What are you doing about it?
In 2018, Spring is early in the west and east, but later than normal in the southeast. Overall, springs come earlier these days.
Generally, since 1900, spring has arrived a few minutes earlier every year, on average. But each spring is unique, and in 2018 variation covers almost 40 days, 20 days on either side of a “normal” spring arrival in a location.
The early spring arrival coincides with a slew of other odd weather trends happening across the globe, from a heat wave in the Arctic, where temperatures reached 43 degrees Fahrenheit in February, to a cold snap in Europe.
An early spring comes with consequences: Disease-carriers such as ticks and mosquitoes emerge sooner, the USGS warns, and it can trigger a longer, more intense pollen season. In addition, if flowers bloom earlier than normal, it “can disrupt the critically important link between wildflowers and the arrival of birds, bees, and butterflies” that is critical to the pollination of crops and other plants, the USGS wrote.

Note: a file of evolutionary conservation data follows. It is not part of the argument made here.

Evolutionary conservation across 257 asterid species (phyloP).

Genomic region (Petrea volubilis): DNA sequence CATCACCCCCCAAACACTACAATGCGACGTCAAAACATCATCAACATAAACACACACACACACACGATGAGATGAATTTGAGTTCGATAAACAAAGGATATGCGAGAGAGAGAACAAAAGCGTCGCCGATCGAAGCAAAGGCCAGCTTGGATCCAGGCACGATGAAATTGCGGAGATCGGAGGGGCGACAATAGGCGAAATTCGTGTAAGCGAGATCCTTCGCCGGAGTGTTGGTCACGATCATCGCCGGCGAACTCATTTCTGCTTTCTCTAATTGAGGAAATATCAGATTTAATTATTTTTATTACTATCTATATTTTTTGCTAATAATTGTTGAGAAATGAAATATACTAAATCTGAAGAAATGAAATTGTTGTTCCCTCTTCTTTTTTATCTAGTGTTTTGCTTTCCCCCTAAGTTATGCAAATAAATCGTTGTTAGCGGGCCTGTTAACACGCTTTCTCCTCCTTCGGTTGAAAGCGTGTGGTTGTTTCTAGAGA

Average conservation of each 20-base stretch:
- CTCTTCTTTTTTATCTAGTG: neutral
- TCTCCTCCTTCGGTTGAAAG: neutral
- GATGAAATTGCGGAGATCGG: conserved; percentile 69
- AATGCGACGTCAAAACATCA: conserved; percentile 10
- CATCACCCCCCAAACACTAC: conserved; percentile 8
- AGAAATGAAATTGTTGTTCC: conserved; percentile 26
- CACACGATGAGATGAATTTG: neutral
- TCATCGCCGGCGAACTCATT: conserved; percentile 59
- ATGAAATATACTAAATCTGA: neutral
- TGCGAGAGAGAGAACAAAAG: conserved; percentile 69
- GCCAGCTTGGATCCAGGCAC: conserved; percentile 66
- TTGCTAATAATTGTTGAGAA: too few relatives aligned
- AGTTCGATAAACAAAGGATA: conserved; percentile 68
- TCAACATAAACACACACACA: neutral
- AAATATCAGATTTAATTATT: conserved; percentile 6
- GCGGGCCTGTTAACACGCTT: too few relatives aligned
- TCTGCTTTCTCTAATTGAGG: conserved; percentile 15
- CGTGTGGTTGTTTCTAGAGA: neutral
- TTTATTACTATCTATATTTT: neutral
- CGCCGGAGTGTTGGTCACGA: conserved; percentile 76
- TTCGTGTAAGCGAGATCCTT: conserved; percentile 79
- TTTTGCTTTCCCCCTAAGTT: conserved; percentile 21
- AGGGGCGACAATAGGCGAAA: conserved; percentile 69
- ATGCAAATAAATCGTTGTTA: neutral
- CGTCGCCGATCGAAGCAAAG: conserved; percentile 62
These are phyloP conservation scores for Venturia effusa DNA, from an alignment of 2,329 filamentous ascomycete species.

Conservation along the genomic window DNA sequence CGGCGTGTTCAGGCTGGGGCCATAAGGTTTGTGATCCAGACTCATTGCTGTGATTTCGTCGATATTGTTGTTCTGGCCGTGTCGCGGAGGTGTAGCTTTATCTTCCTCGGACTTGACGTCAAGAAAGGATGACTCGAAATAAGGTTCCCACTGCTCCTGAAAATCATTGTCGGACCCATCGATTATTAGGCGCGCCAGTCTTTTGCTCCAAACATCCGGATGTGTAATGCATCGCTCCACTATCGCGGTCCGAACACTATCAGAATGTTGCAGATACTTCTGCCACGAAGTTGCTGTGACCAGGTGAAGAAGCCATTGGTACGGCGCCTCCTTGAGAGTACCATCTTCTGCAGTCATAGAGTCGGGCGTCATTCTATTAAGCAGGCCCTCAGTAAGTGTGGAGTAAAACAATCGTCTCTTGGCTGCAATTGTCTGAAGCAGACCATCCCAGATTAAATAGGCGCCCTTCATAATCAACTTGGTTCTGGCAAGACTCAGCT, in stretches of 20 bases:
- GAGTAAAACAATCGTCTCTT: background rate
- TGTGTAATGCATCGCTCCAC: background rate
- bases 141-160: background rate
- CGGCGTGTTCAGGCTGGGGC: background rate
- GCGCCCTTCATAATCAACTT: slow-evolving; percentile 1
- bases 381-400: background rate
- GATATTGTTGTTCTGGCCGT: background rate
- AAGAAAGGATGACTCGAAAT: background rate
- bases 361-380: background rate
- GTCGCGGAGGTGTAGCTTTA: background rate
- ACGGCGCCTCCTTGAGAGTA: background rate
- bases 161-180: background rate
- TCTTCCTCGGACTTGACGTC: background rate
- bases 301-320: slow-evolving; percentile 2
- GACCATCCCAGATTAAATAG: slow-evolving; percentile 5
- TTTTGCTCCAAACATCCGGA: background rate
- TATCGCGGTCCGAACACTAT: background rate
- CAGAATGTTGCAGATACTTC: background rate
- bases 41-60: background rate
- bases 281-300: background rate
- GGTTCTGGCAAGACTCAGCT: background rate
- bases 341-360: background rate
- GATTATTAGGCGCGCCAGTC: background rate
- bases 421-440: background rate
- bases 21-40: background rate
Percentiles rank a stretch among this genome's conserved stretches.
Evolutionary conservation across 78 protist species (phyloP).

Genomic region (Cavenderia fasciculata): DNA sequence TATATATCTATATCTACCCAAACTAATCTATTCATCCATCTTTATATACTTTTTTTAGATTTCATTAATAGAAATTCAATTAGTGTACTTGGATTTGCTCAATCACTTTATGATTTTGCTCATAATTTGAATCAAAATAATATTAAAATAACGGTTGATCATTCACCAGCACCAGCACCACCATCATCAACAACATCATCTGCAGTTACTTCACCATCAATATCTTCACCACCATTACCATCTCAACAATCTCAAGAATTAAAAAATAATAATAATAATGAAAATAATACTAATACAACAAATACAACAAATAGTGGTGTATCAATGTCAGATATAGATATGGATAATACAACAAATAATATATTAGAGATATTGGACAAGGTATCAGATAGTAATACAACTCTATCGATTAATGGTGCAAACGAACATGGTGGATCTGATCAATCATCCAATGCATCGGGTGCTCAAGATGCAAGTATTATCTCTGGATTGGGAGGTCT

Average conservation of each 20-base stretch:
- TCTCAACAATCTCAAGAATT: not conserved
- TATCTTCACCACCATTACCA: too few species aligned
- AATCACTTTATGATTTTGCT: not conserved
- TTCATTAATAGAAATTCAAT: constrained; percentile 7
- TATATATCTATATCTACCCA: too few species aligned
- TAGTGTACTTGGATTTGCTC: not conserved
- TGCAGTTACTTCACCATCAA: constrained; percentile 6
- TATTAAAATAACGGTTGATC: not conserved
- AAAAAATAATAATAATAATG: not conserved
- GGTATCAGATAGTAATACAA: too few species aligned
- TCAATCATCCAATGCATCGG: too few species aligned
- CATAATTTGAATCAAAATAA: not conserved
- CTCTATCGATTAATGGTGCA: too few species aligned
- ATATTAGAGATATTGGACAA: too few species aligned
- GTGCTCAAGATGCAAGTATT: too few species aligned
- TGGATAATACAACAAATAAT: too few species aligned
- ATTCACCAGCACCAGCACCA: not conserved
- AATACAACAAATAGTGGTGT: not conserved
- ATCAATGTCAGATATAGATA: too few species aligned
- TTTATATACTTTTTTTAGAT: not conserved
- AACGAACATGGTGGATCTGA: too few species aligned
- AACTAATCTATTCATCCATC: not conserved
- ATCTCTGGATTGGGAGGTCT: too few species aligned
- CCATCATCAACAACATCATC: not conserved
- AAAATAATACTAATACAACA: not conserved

While generally these trackers show the earlier springs over decades, I am delighted by the dramatic variation in some places. Where we live in Dallas, for example, spring is delayed this year — according to the maps. Sure enough, last year most of our spring-blossoming trees were already abloom, only to lose blossoms for fruit in later winds and cold. See my post from last year on Mexican plums, link below. This year the Mexican plum is budded, but not blossoming yet.
In contrast, the daffodil/narcissus plants are up earlier than usual, some already blossoming. Again, in the past two years they’ve been even earlier.
- “Annals of Global Warming: Mexican plums blooming early in Dallas,” Millard Fillmore’s Bathtub, February 17, 2017
- “Earliest blooms recorded in U.S. due to global warming,” Christine Dell’Amore,National Geographic News, January 17, 2013
- “Northern Hemisphere sees in early spring due to global warming,” Tim Radford, The Guardian, March 1, 2017
- “Spring advancing at an ‘eye-opening’ pace in tangible sign of global warming,” Ian Johnston, The Independent, March 2, 2017
Tip of the old scrub brush to Yale Environment 360’s Twitter feed.